Sweden: 'We must not let the dark forces win'

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Sweden: 'We must not let the dark forces win'
Sweden's Home Affairs Minister Anders Ygeman with his French counterpart Bernard Cazeneuve. Photo: TT

As France prepares to mark one week since the terror attack on satirical magazine Charlie Hebdo, The Local quizzes Sweden's Home Affairs Minister Anders Ygeman about rising extremism both at home and abroad.


What has the world learnt in the week since the attacks in Paris?
The world has learnt more about the threat from terrorists.That they are murderers rather than warriors who attack unarmed journalists and the right to free speech. That we have to take the appropriate measures to combat terrorists in a way that does not affect freedom of speech?
What should those measures be?
On the EU level it is about collecting information about the journeys of terrorists and better cooperation between security services to help exchange information about specific events.
Do you think they are not currently sharing enough information?
We are working hard to exchange information, but there are still some obstacles. There is a discussion about trust and knowing if you can really rely on security services from other countries to use information in an appropriate manner.
How has Sweden been helping France since the attack?
Our security service offered to help, if there was any need for extra assistance, but I am not sure if France took us up on that offer. Myself and the Prime Minister went to Paris on Sunday to show our support and to be part of the great march as well as the EU-nine meeting of like-minded countries that took place there.
What was it like at the march on Sunday?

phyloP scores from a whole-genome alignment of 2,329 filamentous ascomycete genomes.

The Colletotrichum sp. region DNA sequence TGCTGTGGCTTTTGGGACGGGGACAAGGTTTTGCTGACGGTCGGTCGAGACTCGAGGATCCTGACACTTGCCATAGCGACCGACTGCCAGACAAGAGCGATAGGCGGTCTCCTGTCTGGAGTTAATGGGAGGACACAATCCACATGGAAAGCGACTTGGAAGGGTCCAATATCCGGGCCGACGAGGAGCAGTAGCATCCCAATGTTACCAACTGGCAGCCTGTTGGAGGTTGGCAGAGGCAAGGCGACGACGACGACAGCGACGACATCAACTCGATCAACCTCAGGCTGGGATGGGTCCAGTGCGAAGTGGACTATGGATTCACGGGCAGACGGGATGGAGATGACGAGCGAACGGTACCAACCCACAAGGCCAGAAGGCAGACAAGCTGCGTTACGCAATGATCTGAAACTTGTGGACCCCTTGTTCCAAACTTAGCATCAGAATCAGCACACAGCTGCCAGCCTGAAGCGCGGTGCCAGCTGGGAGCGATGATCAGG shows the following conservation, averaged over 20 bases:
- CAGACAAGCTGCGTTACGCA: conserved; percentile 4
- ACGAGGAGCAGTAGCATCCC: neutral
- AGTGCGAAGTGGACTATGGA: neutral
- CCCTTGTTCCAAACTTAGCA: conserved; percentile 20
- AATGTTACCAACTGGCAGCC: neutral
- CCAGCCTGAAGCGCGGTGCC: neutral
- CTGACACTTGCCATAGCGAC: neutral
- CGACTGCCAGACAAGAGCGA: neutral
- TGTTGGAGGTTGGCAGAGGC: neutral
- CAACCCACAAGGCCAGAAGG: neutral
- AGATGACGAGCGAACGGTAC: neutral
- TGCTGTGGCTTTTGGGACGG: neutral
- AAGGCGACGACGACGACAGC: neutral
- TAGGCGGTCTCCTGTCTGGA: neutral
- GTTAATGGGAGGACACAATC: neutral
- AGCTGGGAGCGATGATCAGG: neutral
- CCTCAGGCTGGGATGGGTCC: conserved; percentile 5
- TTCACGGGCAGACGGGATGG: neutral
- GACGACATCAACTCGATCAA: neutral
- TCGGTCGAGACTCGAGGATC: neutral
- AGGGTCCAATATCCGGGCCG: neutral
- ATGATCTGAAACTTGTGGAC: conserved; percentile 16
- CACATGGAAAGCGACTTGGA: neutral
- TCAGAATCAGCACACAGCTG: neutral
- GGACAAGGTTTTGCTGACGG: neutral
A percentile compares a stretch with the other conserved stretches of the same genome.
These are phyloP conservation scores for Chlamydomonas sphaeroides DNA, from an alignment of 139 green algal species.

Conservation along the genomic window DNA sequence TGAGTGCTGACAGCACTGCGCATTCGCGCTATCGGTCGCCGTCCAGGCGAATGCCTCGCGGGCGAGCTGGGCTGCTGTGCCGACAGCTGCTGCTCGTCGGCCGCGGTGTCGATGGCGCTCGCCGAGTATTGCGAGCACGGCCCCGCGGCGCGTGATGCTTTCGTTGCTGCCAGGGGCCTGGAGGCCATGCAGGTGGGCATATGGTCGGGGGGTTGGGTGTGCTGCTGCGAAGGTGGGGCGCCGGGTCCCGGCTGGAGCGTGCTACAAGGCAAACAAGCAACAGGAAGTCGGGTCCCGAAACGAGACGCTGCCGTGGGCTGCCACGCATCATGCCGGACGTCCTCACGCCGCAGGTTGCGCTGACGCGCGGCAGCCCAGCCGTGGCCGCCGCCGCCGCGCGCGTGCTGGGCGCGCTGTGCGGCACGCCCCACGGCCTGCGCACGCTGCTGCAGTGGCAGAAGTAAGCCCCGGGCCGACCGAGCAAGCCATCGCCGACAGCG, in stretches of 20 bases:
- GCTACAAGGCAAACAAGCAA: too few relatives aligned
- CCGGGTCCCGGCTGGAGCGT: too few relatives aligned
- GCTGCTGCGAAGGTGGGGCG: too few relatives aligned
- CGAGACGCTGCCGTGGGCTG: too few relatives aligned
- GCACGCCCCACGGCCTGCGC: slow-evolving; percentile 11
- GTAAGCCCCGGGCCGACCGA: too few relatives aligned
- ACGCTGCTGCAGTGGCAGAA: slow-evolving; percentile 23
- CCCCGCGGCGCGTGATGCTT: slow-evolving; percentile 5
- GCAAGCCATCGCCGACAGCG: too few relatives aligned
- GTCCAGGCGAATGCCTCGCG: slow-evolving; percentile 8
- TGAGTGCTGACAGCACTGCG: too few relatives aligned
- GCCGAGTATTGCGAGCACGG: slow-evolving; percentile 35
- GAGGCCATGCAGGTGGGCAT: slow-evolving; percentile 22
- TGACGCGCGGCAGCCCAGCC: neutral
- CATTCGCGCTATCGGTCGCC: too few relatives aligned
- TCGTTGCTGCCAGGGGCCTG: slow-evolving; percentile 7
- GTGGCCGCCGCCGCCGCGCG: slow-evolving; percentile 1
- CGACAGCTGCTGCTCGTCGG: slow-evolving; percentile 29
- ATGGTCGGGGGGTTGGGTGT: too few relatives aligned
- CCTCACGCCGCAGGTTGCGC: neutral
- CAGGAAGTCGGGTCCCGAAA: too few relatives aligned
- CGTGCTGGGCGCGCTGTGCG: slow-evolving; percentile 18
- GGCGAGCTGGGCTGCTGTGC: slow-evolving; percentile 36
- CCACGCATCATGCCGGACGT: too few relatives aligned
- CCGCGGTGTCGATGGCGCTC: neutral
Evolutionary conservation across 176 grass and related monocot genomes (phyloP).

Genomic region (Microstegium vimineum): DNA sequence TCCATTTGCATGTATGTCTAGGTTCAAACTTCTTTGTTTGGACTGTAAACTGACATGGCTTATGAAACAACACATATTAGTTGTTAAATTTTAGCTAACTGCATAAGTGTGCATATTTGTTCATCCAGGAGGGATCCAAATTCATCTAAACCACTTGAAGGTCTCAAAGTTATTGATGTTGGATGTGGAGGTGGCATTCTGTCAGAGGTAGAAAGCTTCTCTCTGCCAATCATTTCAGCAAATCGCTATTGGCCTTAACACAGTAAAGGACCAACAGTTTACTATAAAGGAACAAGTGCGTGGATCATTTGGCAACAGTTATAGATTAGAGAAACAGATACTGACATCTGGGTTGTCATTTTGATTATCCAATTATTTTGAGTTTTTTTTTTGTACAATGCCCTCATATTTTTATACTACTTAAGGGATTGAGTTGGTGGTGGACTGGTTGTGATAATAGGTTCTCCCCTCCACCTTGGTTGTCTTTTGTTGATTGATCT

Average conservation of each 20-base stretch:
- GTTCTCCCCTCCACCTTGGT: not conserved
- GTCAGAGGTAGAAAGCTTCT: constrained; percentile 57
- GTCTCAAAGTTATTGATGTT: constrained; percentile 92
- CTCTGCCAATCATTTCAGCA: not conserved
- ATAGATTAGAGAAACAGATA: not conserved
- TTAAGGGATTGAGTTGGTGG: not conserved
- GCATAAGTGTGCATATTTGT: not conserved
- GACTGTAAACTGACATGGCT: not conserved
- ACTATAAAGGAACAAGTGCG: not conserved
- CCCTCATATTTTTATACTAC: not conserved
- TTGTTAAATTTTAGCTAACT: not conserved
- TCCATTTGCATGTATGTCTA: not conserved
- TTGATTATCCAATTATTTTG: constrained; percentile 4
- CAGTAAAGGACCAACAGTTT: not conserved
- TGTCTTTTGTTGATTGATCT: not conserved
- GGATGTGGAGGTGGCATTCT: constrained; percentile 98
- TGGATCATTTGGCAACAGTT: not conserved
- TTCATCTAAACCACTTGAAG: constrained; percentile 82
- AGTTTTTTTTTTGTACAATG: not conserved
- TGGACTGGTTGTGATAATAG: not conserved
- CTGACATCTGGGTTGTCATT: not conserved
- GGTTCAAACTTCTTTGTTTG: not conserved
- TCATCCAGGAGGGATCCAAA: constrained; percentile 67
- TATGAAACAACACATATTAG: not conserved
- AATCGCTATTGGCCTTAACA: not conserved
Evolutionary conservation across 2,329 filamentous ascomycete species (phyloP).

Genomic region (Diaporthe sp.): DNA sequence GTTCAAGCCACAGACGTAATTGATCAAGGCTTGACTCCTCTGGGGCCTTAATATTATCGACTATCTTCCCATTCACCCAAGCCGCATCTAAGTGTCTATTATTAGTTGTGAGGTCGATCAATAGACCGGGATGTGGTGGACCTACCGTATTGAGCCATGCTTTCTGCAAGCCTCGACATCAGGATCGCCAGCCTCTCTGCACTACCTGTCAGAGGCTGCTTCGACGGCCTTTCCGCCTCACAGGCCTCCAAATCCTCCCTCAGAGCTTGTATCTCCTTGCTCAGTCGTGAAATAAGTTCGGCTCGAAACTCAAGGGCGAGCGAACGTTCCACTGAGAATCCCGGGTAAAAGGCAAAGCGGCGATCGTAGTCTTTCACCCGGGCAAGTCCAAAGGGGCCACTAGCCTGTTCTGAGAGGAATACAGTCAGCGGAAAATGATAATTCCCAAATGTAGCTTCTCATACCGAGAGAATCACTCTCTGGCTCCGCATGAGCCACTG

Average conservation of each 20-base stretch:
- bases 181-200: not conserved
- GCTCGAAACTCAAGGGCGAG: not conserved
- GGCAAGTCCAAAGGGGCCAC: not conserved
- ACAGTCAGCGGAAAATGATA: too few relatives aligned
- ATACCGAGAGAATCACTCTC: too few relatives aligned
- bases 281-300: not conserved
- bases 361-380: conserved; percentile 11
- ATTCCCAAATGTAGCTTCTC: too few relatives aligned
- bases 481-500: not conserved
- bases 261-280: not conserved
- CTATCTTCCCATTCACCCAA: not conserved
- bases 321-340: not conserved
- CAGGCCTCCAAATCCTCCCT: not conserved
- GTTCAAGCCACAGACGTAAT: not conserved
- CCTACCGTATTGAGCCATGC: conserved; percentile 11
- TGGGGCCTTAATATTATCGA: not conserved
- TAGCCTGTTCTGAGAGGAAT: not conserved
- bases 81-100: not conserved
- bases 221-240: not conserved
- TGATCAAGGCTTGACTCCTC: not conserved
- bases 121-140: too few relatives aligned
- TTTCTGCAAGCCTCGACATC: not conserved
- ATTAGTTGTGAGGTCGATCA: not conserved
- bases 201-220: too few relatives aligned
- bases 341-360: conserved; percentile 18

It was fantastic. I had a tear in my eyes because of this enormous manifestation of people showing that there will be no wall of silence. 
The shootings in Paris followed a number of attacks on mosques in Sweden. How concerned should Muslims be that they could face further Islamophobia?
The main mosque attacks happened before Paris. But it is clear that there are dark forces now trying to link Charlie Hebdo to their own agenda and trying to raise tensions. 
How worried should people be about a terror attack in Sweden? After attacks in neighbouring Norway and now Paris, many people are feeling worried.
We must not let the dark forces win. I can understand why people are concerned, but we are doing everything we can to prevent actions like these. We should not be afraid and we should not be silenced.
What is the government doing to help Sweden's Muslim community?
On February 2nd, the Minister for Culture and Democracy Alice Bah Kuhnke is meeting with Muslim groups and I hope to be there too. We have also had the police taking extra security measures and we have an ongoing dialogue between the police and other representatives to see what other measures can be taken. We have changed the criteria for getting funding for security, so hopefully some smaller mosques can also pay for their own protection. We are working with the Muslim community to encourage them to improve their own security and to report crimes against them.
Björn Söder, a Deputy Speaker in parliament from the nationalist Sweden Democrats suggested on Facebook after the Paris attacks that Islam may not be a "peaceful religion". What do think about someone from a major political party making those kind of comments in Sweden?
Well one of our leading Social Democrat politicians filed a police report against him. I don't think they [the Sweden Democrats] are a party that should be considered as being in the mainstream political arena. More and more they are showing themselves to be extremists. Blaming one religion for what one terrorist did is wrong.
Are the Sweden Democrats to blame for rising Islamophobia in Sweden?
No. Ideas are not said in a vacuum and we should consider every player in this debate. I won't blame any specific party but the climate of discussion they are operating in is clearly affecting the situation.
For the latest on the fallout from the Paris shootings, check out our sister site The Local France.


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